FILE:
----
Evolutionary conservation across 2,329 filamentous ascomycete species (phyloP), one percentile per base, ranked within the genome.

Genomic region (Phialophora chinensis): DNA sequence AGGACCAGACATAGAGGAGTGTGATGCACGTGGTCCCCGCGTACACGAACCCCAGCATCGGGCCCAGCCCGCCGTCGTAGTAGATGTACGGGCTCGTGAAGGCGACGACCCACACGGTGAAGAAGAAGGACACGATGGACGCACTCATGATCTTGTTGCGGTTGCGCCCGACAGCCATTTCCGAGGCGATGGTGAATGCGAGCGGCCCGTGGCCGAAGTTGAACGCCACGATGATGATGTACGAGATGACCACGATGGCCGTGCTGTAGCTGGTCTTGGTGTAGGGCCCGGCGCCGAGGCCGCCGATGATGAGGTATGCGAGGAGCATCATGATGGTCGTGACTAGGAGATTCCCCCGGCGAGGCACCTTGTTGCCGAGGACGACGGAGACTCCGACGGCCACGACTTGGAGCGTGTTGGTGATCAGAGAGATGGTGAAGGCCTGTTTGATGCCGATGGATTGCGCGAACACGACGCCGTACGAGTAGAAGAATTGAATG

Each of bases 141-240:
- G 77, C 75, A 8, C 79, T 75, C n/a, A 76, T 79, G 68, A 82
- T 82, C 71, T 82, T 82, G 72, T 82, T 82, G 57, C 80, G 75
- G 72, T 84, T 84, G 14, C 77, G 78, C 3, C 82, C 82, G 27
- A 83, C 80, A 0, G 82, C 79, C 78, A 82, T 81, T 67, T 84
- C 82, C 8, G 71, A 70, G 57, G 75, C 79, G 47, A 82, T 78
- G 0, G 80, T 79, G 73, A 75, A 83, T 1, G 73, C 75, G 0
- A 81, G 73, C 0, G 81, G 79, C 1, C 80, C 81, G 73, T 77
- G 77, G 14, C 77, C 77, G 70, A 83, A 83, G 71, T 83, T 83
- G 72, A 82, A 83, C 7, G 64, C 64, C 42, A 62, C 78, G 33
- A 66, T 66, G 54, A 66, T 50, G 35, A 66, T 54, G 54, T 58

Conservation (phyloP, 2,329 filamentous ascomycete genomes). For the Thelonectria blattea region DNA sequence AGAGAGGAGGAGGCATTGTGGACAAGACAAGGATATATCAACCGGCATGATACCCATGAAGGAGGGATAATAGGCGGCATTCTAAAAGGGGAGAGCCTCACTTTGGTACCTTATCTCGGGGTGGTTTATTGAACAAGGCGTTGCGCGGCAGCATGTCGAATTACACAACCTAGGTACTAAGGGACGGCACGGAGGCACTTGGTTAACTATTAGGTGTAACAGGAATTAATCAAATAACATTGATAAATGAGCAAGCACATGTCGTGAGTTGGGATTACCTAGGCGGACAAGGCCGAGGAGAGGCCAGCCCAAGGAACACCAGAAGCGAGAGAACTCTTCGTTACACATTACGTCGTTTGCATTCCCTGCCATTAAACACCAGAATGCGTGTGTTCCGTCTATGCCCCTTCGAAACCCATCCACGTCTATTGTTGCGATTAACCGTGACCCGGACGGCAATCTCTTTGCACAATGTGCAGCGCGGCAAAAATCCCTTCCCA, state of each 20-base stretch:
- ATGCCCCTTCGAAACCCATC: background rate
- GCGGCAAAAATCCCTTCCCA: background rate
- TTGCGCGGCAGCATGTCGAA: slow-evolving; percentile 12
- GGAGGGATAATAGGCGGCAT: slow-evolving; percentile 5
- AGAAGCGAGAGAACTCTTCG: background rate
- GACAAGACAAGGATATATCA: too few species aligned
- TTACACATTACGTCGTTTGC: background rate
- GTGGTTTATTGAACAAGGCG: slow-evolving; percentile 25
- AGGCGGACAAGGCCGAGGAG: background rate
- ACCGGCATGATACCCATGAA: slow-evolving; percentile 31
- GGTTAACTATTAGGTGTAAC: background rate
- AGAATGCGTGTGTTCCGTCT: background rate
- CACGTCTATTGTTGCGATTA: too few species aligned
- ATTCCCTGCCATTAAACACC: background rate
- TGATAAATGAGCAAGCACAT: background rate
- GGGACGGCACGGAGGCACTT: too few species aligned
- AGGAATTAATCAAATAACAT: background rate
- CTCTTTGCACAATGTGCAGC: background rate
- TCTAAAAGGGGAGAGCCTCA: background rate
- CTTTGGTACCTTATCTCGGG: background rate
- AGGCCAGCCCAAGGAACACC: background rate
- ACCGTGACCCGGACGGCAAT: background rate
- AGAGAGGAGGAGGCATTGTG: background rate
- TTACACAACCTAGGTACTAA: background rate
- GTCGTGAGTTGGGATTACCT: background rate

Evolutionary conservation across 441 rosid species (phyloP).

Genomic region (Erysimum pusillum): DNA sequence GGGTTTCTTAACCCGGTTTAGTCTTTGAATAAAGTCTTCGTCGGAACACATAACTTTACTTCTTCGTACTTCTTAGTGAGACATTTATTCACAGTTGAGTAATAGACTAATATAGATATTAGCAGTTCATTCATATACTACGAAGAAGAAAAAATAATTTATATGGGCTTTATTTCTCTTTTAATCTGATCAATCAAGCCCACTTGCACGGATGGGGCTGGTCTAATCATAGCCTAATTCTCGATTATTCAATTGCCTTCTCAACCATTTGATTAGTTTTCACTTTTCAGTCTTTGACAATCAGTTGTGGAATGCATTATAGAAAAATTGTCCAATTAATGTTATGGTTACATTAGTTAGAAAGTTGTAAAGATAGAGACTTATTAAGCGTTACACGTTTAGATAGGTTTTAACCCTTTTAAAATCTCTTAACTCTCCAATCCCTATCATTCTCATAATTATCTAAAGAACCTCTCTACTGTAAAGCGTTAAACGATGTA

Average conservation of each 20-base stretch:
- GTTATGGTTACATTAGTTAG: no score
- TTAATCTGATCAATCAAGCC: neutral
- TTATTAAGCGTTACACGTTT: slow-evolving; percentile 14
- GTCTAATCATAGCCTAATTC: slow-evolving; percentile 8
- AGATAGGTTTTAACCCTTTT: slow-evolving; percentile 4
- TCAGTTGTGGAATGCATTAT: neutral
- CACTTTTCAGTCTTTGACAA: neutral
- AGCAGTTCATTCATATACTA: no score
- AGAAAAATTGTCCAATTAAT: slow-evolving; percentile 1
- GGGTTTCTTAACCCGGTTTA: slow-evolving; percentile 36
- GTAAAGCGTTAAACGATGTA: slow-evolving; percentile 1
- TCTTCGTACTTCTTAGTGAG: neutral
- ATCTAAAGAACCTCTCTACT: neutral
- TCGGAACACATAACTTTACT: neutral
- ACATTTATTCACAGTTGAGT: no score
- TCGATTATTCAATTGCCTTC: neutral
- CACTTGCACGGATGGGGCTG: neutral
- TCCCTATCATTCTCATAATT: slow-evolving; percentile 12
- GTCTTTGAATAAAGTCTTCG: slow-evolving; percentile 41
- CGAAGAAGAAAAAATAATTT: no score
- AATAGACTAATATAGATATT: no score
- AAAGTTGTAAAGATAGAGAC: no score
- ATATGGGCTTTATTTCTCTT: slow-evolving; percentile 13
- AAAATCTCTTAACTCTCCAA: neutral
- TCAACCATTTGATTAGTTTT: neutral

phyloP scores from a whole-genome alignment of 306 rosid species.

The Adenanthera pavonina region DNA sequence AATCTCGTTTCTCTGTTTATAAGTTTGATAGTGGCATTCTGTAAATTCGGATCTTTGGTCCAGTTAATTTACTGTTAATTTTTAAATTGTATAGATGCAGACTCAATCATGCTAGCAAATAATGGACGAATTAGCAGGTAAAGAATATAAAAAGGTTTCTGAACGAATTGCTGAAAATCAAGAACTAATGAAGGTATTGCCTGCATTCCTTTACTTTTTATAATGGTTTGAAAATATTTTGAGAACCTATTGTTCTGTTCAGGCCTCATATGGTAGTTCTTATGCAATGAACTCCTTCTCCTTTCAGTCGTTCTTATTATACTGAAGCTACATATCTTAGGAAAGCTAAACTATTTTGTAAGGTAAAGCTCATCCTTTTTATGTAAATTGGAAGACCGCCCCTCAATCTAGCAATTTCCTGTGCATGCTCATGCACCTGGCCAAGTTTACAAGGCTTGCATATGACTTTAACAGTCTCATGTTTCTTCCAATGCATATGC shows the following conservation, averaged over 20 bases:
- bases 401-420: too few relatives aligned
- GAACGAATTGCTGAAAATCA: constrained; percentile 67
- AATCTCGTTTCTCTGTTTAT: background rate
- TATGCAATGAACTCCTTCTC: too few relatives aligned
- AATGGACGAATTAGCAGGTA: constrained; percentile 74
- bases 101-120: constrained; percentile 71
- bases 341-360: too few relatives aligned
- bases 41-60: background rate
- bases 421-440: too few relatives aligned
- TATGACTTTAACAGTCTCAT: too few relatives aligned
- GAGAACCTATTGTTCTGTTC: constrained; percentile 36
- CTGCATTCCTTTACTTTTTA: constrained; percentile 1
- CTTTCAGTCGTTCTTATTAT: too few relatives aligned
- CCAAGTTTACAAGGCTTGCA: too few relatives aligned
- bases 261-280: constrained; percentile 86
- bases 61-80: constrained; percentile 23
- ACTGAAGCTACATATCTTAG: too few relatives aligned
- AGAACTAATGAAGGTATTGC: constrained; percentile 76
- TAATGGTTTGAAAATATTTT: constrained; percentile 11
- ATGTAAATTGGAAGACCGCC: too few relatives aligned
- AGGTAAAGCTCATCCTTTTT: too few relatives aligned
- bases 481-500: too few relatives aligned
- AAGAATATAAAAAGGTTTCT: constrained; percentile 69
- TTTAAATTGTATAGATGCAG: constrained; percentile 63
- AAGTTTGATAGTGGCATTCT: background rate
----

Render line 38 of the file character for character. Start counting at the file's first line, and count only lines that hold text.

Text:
- TTACACAACCTAGGTACTAA: background rate